Burp Suite is an incredibly powerful security tool, and part of what makes it that powerful is its relative simplicity. Its more powerful tools such as the Spider or Intruder are quite intuitive, and it’s filled with a load of smaller, simple tools that make a security analyst’s job much easier. These tools may be a little bit limited or one-sided in their design, but that just makes them better for the job they’re doing. Scissors are no use for cutting trees, but we don’t use them for that anyway. One of these tools is the Repeater.
The Repeater is used to manually change small bits of code in the requests you send to the web application you’re testing, without actually waiting for them to load through a browser. Say you have a login page that you’re testing for vulnerabilities. The Repeater will let you quickly make changes to the page request code, which is important if you know what you’re doing and what results you’re expecting. To use the Repeater, get Burp up and running, turn Intercept to ON, and go to the web page you want to test, let’s assume it is a login page, and simply enter any two username and password values. We are expecting you to get these wrong. The point is for Burp to intercept what the request you’re sending out looks like. And before we move on, please make sure that you’re either working with a local version of a website that won’t affect the real thing or with the conspicuous consent of the site owners, otherwise, all of this is illegal. Anyway, find the request you want in the Target tab and Site Map subtab, right click, and press ‘Send to Repeater’.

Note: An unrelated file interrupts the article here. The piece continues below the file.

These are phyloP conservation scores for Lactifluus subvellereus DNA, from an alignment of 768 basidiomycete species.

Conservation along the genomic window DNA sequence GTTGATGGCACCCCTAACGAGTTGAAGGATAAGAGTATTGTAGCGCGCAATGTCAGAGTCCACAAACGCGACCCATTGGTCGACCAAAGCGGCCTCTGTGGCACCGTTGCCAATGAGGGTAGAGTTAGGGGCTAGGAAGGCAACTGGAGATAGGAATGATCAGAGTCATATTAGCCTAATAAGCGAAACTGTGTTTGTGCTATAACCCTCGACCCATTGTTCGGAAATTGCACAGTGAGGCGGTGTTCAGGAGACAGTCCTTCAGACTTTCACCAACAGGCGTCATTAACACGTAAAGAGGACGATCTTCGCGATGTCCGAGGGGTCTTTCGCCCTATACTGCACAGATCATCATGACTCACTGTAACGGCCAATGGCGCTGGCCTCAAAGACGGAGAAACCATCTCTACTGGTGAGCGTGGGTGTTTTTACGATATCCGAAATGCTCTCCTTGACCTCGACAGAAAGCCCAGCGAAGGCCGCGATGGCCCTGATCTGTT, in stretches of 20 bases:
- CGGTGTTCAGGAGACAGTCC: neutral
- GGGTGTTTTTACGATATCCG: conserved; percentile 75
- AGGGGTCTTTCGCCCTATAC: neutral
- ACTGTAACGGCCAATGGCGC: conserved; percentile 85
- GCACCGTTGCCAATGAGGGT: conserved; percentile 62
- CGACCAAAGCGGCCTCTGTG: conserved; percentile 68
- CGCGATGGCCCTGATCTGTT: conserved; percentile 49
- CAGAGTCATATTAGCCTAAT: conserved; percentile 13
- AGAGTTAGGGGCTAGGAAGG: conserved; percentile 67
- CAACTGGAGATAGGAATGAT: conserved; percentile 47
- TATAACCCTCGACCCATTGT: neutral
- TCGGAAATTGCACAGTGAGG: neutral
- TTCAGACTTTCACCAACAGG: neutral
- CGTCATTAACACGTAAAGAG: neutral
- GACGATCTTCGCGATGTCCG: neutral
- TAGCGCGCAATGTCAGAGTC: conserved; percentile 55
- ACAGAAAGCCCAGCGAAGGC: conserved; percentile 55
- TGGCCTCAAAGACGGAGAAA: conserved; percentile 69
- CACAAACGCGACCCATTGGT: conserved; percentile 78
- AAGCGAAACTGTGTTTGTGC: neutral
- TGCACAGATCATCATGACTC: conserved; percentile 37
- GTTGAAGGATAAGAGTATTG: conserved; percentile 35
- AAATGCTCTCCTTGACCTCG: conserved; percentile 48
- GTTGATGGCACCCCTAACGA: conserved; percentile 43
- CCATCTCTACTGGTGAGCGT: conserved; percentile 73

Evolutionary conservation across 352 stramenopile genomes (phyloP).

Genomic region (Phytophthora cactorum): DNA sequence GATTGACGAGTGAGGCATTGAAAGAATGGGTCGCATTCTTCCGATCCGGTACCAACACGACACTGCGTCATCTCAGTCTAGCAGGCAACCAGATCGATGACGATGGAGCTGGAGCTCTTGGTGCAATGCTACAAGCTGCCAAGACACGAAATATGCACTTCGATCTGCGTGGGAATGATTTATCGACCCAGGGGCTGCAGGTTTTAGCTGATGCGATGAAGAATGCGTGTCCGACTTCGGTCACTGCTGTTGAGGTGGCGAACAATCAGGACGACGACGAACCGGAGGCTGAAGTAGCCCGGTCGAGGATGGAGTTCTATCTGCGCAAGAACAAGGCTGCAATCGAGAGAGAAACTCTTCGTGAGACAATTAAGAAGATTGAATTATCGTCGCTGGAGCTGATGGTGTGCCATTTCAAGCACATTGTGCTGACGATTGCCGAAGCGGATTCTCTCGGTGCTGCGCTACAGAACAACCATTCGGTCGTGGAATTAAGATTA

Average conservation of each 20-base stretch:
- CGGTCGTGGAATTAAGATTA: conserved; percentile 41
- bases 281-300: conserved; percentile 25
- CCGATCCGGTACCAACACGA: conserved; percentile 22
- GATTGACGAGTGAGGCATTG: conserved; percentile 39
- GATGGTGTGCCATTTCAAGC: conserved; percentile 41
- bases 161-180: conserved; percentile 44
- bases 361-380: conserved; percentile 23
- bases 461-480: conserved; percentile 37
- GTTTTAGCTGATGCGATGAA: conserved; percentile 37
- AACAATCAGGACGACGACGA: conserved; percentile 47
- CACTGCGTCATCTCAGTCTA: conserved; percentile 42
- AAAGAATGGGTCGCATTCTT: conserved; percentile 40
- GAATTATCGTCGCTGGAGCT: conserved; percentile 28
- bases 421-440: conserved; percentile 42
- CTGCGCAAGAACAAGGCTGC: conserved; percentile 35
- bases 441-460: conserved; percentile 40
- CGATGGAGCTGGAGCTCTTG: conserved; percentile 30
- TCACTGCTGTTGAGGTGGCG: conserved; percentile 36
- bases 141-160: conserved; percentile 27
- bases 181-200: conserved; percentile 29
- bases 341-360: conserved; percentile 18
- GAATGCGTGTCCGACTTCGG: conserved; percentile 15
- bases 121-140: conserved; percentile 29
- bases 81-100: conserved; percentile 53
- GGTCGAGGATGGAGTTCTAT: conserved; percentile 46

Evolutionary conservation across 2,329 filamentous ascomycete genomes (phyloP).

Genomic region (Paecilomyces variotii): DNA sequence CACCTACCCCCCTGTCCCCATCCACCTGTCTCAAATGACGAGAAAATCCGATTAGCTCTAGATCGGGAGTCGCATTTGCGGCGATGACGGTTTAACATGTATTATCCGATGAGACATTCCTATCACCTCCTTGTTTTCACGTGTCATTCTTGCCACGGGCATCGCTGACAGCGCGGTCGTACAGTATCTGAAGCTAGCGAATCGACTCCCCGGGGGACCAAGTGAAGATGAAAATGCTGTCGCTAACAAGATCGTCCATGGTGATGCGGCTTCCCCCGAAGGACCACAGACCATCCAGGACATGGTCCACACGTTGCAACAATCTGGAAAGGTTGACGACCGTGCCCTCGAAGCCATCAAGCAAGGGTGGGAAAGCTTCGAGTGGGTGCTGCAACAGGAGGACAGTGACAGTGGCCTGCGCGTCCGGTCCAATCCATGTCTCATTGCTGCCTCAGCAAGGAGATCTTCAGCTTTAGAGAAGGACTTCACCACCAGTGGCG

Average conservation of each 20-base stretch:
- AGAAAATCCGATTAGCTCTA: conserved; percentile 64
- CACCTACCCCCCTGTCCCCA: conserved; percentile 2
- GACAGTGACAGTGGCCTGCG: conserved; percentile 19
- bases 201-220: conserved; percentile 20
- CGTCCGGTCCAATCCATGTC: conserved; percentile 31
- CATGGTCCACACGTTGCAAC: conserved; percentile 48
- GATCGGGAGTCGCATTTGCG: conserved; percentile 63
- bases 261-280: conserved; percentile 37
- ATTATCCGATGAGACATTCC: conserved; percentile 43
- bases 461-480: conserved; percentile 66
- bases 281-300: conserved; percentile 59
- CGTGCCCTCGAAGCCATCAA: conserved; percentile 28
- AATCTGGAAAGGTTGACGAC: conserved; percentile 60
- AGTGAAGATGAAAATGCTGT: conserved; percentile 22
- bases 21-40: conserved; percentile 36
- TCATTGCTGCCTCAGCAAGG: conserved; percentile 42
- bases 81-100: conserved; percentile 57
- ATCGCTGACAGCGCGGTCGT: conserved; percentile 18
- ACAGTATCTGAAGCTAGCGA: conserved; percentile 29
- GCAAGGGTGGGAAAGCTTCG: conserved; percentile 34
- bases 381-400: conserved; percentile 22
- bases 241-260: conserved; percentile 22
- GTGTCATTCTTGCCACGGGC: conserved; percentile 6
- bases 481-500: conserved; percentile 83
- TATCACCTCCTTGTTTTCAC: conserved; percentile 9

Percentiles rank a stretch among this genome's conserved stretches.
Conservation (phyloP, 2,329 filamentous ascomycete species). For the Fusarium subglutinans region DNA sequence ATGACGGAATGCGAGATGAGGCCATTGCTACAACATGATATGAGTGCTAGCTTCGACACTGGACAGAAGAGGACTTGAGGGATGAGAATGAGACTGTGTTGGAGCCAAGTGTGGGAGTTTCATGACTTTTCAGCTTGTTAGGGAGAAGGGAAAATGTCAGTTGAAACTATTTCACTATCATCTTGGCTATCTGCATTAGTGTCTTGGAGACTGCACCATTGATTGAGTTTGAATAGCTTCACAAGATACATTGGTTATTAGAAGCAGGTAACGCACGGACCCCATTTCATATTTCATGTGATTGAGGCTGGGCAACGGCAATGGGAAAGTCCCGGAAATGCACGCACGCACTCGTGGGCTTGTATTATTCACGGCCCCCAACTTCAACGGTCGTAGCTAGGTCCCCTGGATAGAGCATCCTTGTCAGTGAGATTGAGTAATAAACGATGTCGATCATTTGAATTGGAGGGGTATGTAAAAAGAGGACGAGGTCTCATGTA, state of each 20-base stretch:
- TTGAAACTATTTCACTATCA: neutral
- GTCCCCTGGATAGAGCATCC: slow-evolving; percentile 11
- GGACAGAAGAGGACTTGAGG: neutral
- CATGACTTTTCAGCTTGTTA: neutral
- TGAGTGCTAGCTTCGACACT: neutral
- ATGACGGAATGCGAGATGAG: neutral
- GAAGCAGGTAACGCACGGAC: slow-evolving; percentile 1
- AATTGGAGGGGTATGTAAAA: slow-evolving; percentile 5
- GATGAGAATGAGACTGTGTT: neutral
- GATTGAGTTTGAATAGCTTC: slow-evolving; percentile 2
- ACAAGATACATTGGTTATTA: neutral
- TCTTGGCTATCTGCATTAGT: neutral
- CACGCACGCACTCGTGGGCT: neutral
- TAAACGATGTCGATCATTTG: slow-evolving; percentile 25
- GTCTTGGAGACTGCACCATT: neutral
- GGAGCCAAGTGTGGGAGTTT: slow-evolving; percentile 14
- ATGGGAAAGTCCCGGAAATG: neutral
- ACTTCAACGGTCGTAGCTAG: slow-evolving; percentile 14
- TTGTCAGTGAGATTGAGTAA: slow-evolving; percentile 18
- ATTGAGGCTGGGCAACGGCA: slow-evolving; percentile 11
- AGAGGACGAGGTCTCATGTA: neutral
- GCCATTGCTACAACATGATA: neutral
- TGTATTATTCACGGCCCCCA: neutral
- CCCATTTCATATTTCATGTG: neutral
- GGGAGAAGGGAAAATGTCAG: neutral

Now go to the Repeater tab and you should see two spaces, one called Request, and the other called Response. Request is what you’re editing, and Response is what the website spits out back at you. From here you can change anything you want about the request in any form, from the raw data to hexadecimal values. Just press go and you’ll see how the website would react. With premium, you can even render what the code looks like. Notice that in your browser, the website hasn’t changed. From here it’s up to you and your prior HTML knowledge to start picking at the site.